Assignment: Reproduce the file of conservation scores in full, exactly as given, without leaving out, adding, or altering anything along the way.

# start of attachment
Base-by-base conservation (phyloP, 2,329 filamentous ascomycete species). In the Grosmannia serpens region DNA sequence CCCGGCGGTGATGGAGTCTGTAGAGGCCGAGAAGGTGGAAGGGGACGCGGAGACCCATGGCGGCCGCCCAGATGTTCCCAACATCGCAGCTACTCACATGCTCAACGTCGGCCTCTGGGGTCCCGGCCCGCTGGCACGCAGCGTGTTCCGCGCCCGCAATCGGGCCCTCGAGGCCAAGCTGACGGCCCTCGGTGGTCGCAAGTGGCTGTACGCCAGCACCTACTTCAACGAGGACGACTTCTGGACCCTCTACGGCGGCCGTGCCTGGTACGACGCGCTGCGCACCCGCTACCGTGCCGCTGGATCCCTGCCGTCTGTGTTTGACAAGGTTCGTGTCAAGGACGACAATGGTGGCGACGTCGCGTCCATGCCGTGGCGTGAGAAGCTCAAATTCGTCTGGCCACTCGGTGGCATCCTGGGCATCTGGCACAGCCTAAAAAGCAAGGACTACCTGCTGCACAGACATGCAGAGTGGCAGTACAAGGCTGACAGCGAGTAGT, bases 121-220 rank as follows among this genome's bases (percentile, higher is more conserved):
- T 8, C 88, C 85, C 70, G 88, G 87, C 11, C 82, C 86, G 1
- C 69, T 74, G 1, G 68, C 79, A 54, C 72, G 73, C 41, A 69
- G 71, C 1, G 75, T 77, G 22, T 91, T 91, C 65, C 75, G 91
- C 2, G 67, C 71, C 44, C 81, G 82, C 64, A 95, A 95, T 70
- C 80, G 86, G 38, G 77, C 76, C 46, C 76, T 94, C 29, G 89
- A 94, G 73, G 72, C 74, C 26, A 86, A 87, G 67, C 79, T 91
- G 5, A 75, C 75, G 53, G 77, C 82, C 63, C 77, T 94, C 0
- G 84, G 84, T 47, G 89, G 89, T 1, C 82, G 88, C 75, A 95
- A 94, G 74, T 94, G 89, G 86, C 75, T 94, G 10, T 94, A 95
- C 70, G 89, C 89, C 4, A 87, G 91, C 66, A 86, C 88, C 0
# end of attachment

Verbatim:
Base-by-base conservation (phyloP, 2,329 filamentous ascomycete species). In the Grosmannia serpens region DNA sequence CCCGGCGGTGATGGAGTCTGTAGAGGCCGAGAAGGTGGAAGGGGACGCGGAGACCCATGGCGGCCGCCCAGATGTTCCCAACATCGCAGCTACTCACATGCTCAACGTCGGCCTCTGGGGTCCCGGCCCGCTGGCACGCAGCGTGTTCCGCGCCCGCAATCGGGCCCTCGAGGCCAAGCTGACGGCCCTCGGTGGTCGCAAGTGGCTGTACGCCAGCACCTACTTCAACGAGGACGACTTCTGGACCCTCTACGGCGGCCGTGCCTGGTACGACGCGCTGCGCACCCGCTACCGTGCCGCTGGATCCCTGCCGTCTGTGTTTGACAAGGTTCGTGTCAAGGACGACAATGGTGGCGACGTCGCGTCCATGCCGTGGCGTGAGAAGCTCAAATTCGTCTGGCCACTCGGTGGCATCCTGGGCATCTGGCACAGCCTAAAAAGCAAGGACTACCTGCTGCACAGACATGCAGAGTGGCAGTACAAGGCTGACAGCGAGTAGT, bases 121-220 rank as follows among this genome's bases (percentile, higher is more conserved):
- T 8, C 88, C 85, C 70, G 88, G 87, C 11, C 82, C 86, G 1
- C 69, T 74, G 1, G 68, C 79, A 54, C 72, G 73, C 41, A 69
- G 71, C 1, G 75, T 77, G 22, T 91, T 91, C 65, C 75, G 91
- C 2, G 67, C 71, C 44, C 81, G 82, C 64, A 95, A 95, T 70
- C 80, G 86, G 38, G 77, C 76, C 46, C 76, T 94, C 29, G 89
- A 94, G 73, G 72, C 74, C 26, A 86, A 87, G 67, C 79, T 91
- G 5, A 75, C 75, G 53, G 77, C 82, C 63, C 77, T 94, C 0
- G 84, G 84, T 47, G 89, G 89, T 1, C 82, G 88, C 75, A 95
- A 94, G 74, T 94, G 89, G 86, C 75, T 94, G 10, T 94, A 95
- C 70, G 89, C 89, C 4, A 87, G 91, C 66, A 86, C 88, C 0